Rara: The Ramifications Of The Rogues’ Rampage

By Bala Ibrahim

A few days back, while I was reminiscing over the victory of the New Nigeria People’s Party, NNPP, in Kano, and calling on all democrats to respect the wish of the majority, reports came in that some scoundrels descended on the house of the popular Hausa singer, Dauda Rara, famously known as RARA, looting and setting it on fire. They didn’t stop there, they were said to have visited the same anger in his office and business complex, in a different part of Kano.

The rampaging rogues went loose, savagely cruel, and kept carrying out their barbaric acts in the name of celebrating the victory of Abba Kabir Yusuf, or Abba Gida Gida, as he is popularly called, for defeating the candidate of the All Progressive Congress, APC, Dr. Nasir Yusuf Gawuna.

Dauda Rarara is not originally from Kano, but was born and raised in Kano. He is a native of katsina state, who started as a Quranic student in Kano, and ventured into entertainment. He became particularly famous in singing for politicians, with a special breakthrough in 2015, when he sang for President Muhammadu Buhari. The name Rara, which serves as his surname, is the name of his native village in Katsina, “Kahuta Rara”. His full name is therefore Dauda Kahuta Rara.

Now let’s leave his History and go into the Geography of the physical features of his personal properties, and how some miscreants changed their looks, simply because of political anger. Despite the imposition of a dawn to dusk curfew by the government of Kano, several thousand demonstrators rampaged through the city, destroying the properties of perceived opposition members, or those believed to be sympathetic to the government. And Rara was the first victim.

Rara’s offense is his support for Dr. Nasir Yusuf Gawuna and his regular scoffing of Dr. Rabiu Musa Kwankwaso, who is the recognized leader of the NNPP and the political Godfather of Abba Kabir Yusuf, the governor-elect of Kano state. By their thinking, the rampaging rogues feel, for contemptuously ridiculing or mocking Kwankwaso in his songs, the best way to celebrate the victory of Kwankwaso is to torch and loot anything that belongs to Rara. After all, he is not an indigene.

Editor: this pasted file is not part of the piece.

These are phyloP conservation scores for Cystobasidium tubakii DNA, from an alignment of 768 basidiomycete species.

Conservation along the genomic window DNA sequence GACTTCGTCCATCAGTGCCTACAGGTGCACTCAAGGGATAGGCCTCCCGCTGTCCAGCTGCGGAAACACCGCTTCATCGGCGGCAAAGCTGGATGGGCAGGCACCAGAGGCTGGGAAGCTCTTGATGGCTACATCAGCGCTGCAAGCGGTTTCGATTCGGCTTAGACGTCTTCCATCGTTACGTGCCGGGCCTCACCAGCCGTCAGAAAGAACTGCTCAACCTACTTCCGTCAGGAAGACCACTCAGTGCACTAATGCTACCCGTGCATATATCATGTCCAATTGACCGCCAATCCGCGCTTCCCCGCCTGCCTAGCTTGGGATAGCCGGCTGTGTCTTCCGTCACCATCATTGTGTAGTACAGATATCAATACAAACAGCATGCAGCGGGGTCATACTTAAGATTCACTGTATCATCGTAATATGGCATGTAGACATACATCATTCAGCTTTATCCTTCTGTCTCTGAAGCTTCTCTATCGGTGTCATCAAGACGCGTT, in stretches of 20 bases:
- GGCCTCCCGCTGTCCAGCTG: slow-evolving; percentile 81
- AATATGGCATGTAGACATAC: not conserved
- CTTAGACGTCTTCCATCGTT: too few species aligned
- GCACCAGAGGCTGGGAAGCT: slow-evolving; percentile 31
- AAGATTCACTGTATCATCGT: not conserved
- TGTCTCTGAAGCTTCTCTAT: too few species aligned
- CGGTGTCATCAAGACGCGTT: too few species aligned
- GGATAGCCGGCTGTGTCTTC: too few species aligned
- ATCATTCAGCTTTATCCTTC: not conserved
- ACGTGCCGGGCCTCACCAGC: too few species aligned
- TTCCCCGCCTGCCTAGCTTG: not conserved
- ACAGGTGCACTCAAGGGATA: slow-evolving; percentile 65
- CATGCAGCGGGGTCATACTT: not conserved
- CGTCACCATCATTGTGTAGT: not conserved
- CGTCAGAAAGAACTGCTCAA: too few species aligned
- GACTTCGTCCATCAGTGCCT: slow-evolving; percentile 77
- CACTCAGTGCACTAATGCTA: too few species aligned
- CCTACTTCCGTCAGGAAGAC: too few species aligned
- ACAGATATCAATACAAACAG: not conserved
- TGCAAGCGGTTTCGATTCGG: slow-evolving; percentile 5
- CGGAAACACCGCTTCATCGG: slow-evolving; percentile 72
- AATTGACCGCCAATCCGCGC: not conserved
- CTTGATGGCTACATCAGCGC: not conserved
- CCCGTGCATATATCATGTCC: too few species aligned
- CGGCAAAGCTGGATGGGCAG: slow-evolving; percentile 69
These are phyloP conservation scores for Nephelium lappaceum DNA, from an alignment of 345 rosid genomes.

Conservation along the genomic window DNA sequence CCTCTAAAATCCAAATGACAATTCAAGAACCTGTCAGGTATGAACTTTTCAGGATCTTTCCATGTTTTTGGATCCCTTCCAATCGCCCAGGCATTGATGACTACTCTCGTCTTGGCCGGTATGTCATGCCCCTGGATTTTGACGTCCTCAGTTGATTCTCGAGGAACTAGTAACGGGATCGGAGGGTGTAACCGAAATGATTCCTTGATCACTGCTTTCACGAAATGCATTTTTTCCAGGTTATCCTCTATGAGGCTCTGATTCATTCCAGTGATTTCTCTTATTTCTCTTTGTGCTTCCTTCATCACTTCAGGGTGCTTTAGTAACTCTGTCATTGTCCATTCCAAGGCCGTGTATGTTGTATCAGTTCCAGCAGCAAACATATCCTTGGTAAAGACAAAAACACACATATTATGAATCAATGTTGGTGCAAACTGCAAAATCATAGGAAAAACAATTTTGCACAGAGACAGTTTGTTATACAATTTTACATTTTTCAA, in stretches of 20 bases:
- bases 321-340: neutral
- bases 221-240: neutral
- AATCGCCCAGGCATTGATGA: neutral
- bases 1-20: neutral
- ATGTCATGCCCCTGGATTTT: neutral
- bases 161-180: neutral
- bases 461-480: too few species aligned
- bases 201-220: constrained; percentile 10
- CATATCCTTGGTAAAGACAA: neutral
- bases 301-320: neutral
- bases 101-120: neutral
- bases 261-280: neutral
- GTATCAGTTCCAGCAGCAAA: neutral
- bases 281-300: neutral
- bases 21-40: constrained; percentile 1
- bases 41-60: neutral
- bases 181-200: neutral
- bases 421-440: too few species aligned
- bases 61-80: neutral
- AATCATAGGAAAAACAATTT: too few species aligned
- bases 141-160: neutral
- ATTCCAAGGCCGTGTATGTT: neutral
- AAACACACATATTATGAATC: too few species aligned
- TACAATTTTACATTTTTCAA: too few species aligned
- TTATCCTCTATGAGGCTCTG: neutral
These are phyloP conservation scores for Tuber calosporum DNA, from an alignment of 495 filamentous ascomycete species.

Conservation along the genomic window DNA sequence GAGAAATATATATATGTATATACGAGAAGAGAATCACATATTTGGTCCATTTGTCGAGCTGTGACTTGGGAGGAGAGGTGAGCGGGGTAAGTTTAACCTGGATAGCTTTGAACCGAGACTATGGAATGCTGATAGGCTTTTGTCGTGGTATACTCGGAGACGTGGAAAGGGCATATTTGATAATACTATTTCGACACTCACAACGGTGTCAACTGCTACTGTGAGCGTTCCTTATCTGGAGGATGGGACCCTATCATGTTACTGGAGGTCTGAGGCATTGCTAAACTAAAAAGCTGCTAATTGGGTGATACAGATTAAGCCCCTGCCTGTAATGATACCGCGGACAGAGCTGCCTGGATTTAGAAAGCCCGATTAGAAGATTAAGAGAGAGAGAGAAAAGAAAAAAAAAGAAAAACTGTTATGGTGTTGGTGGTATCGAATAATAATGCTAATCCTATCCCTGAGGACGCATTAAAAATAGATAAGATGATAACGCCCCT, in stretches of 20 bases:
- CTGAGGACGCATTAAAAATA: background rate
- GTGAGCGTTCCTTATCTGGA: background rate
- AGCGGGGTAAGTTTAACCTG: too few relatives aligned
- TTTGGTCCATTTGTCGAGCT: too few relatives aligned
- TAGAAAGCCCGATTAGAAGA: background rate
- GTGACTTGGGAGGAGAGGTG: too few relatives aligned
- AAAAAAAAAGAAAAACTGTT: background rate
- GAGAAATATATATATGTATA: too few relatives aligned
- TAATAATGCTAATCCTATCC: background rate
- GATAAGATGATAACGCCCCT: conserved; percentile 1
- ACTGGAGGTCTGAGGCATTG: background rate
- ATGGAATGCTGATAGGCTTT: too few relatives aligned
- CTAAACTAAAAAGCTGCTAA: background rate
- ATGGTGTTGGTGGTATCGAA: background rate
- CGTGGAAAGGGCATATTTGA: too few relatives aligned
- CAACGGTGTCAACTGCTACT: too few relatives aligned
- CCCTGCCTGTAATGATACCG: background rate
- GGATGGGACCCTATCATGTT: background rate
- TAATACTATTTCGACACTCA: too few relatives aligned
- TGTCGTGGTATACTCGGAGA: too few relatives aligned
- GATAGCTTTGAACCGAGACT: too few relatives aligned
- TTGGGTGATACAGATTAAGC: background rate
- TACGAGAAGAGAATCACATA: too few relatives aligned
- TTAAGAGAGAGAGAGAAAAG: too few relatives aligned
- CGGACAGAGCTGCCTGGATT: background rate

This to me is the height of barbarism. It is the manifestation of political intolerance and extreme brutality, that run contrary to the culture of the Kano people, who pride themselves for the play of politics without bitterness. Why? why?? why???

Simply because a singer is not native, or simply because he is in the habit of scoffing your hero in his song, should you go so berserk? The story of my early journey into journalism carries the colour of something similar.

In the eighties, a German evangelist, Reinhard Bonnke visited Kano, and the city went up in flames. The riot that broke out resulted in the merciless and ruthless attacks on non indigenes and their properties. Driving on the busy Ibrahim Taiwo road of Kano, I saw the office of a friend set on fire. He is a non indigene and so are most of his staff. The staff ran to the balcony upstairs and kept screaming for help, while the rioters were looting and burning the building from downstairs. The good Samaritan in me, advised me to stop and help, after all, it’s my friend’s office and the staff are familiar with me. That was one mistake that nearly sent me to the grave prematurely.

While I was struggling to push them into my car and drive them to safety, from no where, a large chunk of the youth on rampage suddenly emerged, and charged towards us, chanting the Islamic declaration of faith, Allahu Akbar!, Allahu Akbar!!

As a Muslim, I joined in repeating after them, instantaneously. But to no avail. Despite that proclamation and the repeated shout that I am a Muslim that only stopped to help, the guy leading the group ordered that I should be condemned as well. And immediately, someone, holding a gallon, poured petrol on us. And the shout of matches!, matches!, matches!, became the roaring rant of the crowd. I think what happened next, made me understand the real meaning of miracle.

God came to the rescue directly, I repeat directly. In fact, an article this short can not explain, but God brought in a palatable intervention, as a consequence of which, I am alive today.

I listened to Abba Kabir Yusuf’s thank you message to the people of Kano. It was a well crafted speech that was fashioned after the famous General Buhari speech of 1983 and maturely presented. But it came short of expectation, because it said nothing about the rampage perpetrated by the rogues.

If such behaviour is not condemned, and permitted to continue unaddressed, the ramification of such rampage could rub off on the credibility of Kwankwaso, and paradoxically affect the fidelity of Abba Kabir Yusuf, as the incoming governor of Kano state.

Rara would surely be compensated by some sympathizers, but Kano would loose trust and respect, because of the recklessness of some rogues.